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The East Region was completely blown up when No. 1 seed Villanova and No. 2 seed Duke lost in the second round as we have an unexpected Sweet 16 doubleheader at Madison Square Garden.

While things have certainly changed in the East Region, it has also become completely wide open as we’re going to see some very unique matchups from some teams we didn’t expect to see. 

Here’s a look at how things stand in the East Region.

No. 3 BAYLOR

How they can get to the Final Four: The Bears started this season 15-0 and looked like one of the best teams in the country before the Big 12 deflated expectations a little bit. Now that the No. 1 and No. 2 seeds have been eliminated from the East Region, Baylor is the top seed with a decent draw to make it to Glendale.

Scott Drew’s team is very sound on the offensive and defensive end this season (No. 26 and No. 3 in KenPom) and the key for the Bears is getting the ball inside and continuing to be effective scoring the ball. Among teams left in the 2017 NCAA tournament field, the Bears score the most points in the paint per game (45 per game) of anyone as All-American forward Johnathan Motley is one of the field’s best remaining players.

Offensive rebounding is another huge factor in the points-in-the-paint discussion for Baylor as they grab 40 percent of their misses, No. 3 in Division I this season.

Baylor shoots a respectable 35.6 percent from three-point range, but with their brutally slow tempo (No. 329) and lack of attempts, they need to be getting inside and finishing around the bucket.

Defensively, if the Bears stay out of foul trouble then they have the length and athleticism to give any team fits. Center Jo Lual-Acuil Jr. is one of the nation’s premier shot blockers and Baylor’s defense also has the length of Motley and the toughness of Ish Wainwright to help on the interior.

If Baylor guards like Manu Lecomte and Al Freeman are dialed in and hitting shots, then the Bears should have enough offense and a consistent enough defense to make it to Glendale.

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Why they won’t get to the Final Four

Baylor happens to be facing a team that specializes in limiting points in the paint in No. 7 seed South Carolina in the Sweet 16 as that could make for a tough matchup if the red-hot Gamecocks continue to hit shots.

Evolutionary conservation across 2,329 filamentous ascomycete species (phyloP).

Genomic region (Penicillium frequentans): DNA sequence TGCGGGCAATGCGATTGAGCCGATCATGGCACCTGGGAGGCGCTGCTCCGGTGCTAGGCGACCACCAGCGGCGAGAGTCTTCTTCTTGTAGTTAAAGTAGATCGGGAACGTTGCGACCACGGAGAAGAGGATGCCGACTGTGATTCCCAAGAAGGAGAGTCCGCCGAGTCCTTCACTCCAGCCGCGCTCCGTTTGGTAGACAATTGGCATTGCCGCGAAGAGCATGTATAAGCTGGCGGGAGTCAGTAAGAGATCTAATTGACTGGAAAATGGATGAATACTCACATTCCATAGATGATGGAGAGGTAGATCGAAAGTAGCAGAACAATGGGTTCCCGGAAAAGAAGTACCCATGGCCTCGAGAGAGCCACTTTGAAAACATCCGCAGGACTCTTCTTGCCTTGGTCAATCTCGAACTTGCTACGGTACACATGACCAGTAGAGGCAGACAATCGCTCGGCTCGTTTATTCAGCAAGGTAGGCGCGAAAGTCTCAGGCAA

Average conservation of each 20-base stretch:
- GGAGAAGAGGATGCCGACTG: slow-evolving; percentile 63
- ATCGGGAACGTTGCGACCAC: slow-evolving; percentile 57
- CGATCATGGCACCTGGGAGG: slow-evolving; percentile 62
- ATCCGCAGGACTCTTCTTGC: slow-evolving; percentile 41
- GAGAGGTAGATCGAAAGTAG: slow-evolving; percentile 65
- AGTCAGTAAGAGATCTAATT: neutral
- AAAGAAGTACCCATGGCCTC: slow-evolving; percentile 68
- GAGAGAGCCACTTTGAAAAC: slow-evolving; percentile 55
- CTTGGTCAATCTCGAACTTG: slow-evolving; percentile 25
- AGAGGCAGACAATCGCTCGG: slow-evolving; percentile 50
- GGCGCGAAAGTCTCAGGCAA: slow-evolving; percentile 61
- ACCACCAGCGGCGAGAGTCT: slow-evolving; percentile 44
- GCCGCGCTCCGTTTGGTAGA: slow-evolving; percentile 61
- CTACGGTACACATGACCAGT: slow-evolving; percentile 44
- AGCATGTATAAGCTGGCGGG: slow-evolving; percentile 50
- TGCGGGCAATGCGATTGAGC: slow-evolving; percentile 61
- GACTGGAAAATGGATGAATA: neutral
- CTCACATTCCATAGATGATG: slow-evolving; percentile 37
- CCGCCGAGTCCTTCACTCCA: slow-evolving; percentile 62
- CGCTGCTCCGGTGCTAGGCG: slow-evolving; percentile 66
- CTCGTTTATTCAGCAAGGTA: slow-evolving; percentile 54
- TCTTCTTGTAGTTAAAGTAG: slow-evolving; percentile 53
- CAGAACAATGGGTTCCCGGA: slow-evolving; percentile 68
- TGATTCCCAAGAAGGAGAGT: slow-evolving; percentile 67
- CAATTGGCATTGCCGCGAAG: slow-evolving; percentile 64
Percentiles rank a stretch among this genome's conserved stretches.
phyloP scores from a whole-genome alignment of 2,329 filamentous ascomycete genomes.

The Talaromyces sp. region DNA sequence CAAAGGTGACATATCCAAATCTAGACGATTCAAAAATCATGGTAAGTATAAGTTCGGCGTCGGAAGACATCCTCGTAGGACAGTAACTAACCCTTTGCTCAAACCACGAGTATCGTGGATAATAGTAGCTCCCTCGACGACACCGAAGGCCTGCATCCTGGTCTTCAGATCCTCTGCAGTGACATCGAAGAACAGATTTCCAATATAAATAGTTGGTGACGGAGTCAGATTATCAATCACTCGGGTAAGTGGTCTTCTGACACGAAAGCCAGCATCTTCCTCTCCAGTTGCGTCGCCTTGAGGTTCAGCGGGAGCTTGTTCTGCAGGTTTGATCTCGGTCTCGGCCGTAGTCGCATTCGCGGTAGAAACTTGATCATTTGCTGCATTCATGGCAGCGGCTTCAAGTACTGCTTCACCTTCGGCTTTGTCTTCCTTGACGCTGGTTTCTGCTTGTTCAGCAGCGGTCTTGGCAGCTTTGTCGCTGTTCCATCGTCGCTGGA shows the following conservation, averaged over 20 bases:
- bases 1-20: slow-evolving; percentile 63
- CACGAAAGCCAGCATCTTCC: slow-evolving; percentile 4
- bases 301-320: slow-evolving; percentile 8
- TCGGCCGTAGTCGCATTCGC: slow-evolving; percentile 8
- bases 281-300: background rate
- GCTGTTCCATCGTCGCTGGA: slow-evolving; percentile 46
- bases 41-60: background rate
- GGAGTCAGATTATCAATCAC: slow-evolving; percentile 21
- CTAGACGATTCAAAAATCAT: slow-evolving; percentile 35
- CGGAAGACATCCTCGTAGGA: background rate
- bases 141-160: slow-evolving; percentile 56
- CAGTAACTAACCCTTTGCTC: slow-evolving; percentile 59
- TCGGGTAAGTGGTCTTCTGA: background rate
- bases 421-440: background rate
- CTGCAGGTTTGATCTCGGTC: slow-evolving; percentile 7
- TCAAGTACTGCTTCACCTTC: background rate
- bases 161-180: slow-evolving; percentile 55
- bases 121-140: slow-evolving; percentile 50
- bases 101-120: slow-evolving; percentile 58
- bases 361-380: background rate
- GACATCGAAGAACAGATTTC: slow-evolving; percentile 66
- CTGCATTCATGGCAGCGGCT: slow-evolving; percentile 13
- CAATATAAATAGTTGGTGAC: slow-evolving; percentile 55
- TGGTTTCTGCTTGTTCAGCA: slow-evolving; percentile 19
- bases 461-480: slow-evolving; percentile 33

The Bears also need to prove that they can consistently hold onto the ball and limit turnovers. There have been times when the Baylor backcourt has looked shaky this season.

Baylor is 305th in the country in turnover percentage at 20.5 percent and in six of the Bears’ seven losses this season they’ve been higher than that.

Since Baylor likes to play such a slow-tempo game, stretches of turnovers and sloppy play for its offense can lead to prolonged periods of time without scoring.

If an opposing team gets even a little bit hot with a few three-pointers during that stretch then Baylor might be playing from behind towards the end of a game as a shaky perimeter shooting team.

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No. 4 FLORIDA

How they can get to the Final Four

When you discuss the most impressive teams of the first weekend of the 2017 NCAA Tournament, Florida has to be in the discussion among the first few teams. The Gators have been impressive so far in running past East Tennessee State and Virginia for decisive double-digit wins as they are the better seed for their Sweet 16 matchup with No. 8 seed Wisconsin.

Florida’s defense is very strong as the Gators come in at No. 3 in KenPom. The Gators feature a lot of length and athleticism across multiple positions. Kasey Hill and KeVaughn Allen are both great athletes and Devin Robinson can cover a ton of ground at the four to make up for anything Canyon Barry can’t cover. Kevarrius Hayes is also a plus rim protector who is getting more minutes with John Egbunu out with injury.

That defense also turns over opponents 21.1 percent of the time as it can get Florida a lot of easy buckets.

Offensively, the Gators are balanced as nobody averages more than 13.5 points per game as Allen, Barry and Robinson are the team’s three best players. The play of Hill and Chris Chiozza could decide Florida’s fate. If those two are getting easy looks for others and finishing plays then Florida is in significantly better shape.

Why they won’t get to the Final Four

Florida just doesn’t have a go-to player who can go and get things done when the game is tight. While the Gators have a lot of guys who put up puts behind a balanced rotation, they also get a lot of inconsistent play from guys like Hill and Robinson.